Professor explores effects of language discrimination
Written by The Flat Hat|
March 20, 2009
Professor Anne Charity Hudley spoke to students about language discrimination Wednesday evening at a discussion sponsored Conversations on Reconciliation and Equality.
CORE consists of the Student Assembly, NAACP, Mosaic House and the Admissions Office’s Multicultural
Ambassador Council (MAC). The group has hosted a series of dinner discussions on diversity-related topics.
Language discrimination is one of the last widely acceptable forms of discrimination in the United States,
Hudley said. Her presentation included handouts for students with four examples of language discrimination in the country. Students were split up into four groups to discuss each of these topics.
“Dividing students into groups encouraged them to actively think about issues of language and diversity,” MAC President Irène Mathieu said. “CORE is supposed to be a discussion series, not a lecture series, so we try to stay away from having our guest speakers talk the whole time. Having small group discussion was a great way to facilitate peer-led conversation.”
Some discussion questions included: “What are the similarities and differences between ‘English Only’ and ‘Whites Only?’” and “What accommodations should be made for speakers of non-standardized English and English as an additional language in the admissions process (and freshman writing seminars)?”
Mathieu said that part of CORE’s mission is to bring to the floor topics that are not typically addressed.
“In a multicultural community such as the College of William and Mary, language frequently becomes connected to issues of socioeconomic, ethnic and other types of diversity,” Mathieu said. “But it isn’t frequently discussed. Linguistic discrimination or prejudices are quite commonplace, but not typically acknowledged.”
Hudley said that her first exposure to language discrimination was in the public school system, when her brother was condemned for speaking “black.”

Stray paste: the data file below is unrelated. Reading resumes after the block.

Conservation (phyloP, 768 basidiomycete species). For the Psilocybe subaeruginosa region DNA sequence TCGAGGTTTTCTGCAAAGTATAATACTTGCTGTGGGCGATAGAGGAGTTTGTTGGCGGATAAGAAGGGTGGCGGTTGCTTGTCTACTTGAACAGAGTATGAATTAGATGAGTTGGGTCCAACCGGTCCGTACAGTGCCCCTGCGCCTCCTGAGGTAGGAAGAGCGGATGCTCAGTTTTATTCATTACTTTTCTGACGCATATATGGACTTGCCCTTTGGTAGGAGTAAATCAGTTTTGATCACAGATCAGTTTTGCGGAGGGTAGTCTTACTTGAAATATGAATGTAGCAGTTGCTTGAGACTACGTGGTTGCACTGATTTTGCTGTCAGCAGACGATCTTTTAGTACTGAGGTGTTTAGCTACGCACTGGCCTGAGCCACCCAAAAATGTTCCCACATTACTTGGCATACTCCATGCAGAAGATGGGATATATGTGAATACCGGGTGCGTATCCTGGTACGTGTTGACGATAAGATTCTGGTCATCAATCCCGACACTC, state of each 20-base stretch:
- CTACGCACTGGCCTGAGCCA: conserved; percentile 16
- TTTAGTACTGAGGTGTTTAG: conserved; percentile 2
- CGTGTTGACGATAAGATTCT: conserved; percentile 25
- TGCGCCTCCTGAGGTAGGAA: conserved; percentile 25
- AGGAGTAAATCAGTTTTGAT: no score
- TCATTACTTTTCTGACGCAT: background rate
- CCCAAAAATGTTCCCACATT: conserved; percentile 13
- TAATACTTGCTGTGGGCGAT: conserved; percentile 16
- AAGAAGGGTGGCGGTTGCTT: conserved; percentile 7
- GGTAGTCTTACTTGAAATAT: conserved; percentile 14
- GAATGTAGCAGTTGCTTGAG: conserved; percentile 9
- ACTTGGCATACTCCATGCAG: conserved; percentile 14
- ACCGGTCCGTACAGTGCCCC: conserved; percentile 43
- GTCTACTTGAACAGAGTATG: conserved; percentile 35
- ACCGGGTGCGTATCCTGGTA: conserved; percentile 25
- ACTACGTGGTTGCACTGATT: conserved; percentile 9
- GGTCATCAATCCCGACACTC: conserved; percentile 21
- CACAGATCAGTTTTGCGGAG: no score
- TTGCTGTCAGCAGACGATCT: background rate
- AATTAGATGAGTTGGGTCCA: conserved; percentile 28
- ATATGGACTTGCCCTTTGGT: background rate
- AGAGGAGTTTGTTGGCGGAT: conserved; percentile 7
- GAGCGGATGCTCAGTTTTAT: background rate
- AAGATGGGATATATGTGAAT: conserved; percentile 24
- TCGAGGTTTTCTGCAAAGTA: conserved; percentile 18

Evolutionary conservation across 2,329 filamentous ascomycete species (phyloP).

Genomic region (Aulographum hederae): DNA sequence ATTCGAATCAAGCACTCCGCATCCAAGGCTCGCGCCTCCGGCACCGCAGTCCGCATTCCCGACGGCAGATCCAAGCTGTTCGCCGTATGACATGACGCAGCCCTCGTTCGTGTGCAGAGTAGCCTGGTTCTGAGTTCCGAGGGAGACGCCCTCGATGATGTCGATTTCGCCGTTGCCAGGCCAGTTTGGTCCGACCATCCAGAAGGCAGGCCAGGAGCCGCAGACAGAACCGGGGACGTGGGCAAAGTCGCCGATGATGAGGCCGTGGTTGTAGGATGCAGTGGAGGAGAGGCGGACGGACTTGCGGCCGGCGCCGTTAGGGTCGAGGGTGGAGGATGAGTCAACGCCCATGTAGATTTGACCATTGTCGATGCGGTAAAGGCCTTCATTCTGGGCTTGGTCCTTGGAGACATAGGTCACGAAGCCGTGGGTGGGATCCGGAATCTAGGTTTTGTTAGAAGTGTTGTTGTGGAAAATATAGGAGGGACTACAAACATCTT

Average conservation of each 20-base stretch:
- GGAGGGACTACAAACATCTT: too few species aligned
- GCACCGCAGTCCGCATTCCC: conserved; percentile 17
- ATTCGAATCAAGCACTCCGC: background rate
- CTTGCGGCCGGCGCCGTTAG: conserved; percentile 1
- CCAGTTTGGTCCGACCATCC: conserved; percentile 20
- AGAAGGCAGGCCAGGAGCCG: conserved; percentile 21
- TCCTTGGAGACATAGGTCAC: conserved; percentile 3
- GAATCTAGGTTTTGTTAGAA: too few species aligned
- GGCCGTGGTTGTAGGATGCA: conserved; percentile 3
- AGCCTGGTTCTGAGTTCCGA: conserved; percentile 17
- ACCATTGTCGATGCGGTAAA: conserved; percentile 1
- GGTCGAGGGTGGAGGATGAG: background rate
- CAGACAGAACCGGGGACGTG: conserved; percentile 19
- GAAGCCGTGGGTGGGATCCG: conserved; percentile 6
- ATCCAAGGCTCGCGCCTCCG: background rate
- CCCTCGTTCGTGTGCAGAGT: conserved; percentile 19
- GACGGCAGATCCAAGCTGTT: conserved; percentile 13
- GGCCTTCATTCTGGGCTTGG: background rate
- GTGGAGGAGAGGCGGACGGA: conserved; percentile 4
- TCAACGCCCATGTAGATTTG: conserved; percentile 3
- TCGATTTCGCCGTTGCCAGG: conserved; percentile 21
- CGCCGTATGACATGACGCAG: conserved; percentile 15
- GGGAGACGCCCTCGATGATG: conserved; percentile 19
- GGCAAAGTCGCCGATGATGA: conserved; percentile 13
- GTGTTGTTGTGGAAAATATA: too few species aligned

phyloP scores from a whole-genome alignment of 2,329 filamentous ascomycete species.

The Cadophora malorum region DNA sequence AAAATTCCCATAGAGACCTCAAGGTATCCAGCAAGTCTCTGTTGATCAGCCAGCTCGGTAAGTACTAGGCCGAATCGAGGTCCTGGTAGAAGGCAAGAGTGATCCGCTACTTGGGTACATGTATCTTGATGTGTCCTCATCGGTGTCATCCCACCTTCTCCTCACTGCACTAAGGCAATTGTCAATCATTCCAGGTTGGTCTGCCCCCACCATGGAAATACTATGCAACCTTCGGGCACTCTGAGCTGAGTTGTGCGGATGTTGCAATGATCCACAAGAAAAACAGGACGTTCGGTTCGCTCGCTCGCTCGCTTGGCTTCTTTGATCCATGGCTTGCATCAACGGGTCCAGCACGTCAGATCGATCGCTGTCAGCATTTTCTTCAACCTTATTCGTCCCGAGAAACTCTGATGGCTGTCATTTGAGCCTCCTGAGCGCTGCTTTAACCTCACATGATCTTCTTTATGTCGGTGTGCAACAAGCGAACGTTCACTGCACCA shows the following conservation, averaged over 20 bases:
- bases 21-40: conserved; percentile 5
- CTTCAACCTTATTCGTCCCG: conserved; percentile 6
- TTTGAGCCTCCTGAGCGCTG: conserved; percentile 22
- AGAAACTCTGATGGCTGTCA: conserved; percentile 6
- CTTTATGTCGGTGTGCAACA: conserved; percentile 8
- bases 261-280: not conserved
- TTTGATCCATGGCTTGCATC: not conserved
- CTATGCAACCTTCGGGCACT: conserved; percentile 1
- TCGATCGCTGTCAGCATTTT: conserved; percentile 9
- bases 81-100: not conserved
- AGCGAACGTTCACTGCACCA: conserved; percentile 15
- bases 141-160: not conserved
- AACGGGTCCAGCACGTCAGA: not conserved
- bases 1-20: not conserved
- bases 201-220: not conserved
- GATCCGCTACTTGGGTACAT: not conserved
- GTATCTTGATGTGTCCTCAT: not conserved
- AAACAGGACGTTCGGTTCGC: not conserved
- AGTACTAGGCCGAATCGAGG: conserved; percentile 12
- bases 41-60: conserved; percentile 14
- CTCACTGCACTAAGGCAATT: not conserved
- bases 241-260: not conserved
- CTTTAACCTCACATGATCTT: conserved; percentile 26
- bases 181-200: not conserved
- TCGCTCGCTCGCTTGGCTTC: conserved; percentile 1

“A teacher at the local, predominately white, public school tried to place my brother in slower reading
classes due to language problems. It would be years before I realized that these language problems were tantamount to using features of African-American English in the wrong place coupled with the fact that my brother was what he was, an African-American boy,” Hudley said. “My brother went on to graduate from Princeton and get an MBA from Stanford. I can’t imagine what would have happened if his second grade teacher had her way.”
Hudley said some of the most prevalent issues regarding language discrimination include a lack of access to educational and economic opportunities.
“Schools and employers are not permitted by law to discriminate based on gender, race or ethnicity but they often reject people based on their verbal ability,” Hudly said. “As a society, we have to be more thorough on just what ‘verbal ability’ means.”
She insists that education is an area where speech differences have harsher consequences for blacks than whites.
“Martin Luther King Junior Elementary School Children v. Ann Arbor School District Board determined the responsibility of teachers to accommodate the speech of African-Americans and other non-mainstream English-speaking children,” Hudley said. “The children were disproportionately placed in special education classes and speech [and] language pathology services.”
Hudley noted that, according to a recently released study, Spanish-speaking residents in Washington, D.C. often have trouble accessing Medicaid benefits even though they are eligible. The survey attributes language discrimination and a lack of resources for Spanish speakers as the source of their difficulties.
Hudley emphasized that many challenges in the assessment of black children are the result of linguistic and cultural ignorance.
“Conventional testing situations have been shown to cause African-American and other children to become hesitant and taciturn,” Hudley said.
According to her, researchers should help teachers expose students to more diverse images and knowledge in order to help them on standardized tests.
“Unfortunately, many of the images that appear on standardized assessments are not culturally relevant to particular student populations, but they are necessary for test success,” she said.
Mathieu said linguistic discrimination and prevention of linguistic diversity is a day-to-day occurrence about which CORE seeks to inform students.
“Multiculturalism is about more than numbers or statistics; it’s about actively promoting the embrace of others and silencing our preconceived notions as much as possible,” she said. “Sometimes our most persistent judgments of others come from the way people express themselves linguistically. By addressing the issue of language and diversity, we are starting a conversation that will help us move to more open minds and more inclusive notions of diversity and multiculturalism.”
Hudley said she will be holding an informational session for the proposed Community Studies minor on March 26 from 11:30 a.m. – 2 p.m. in Tucker 208.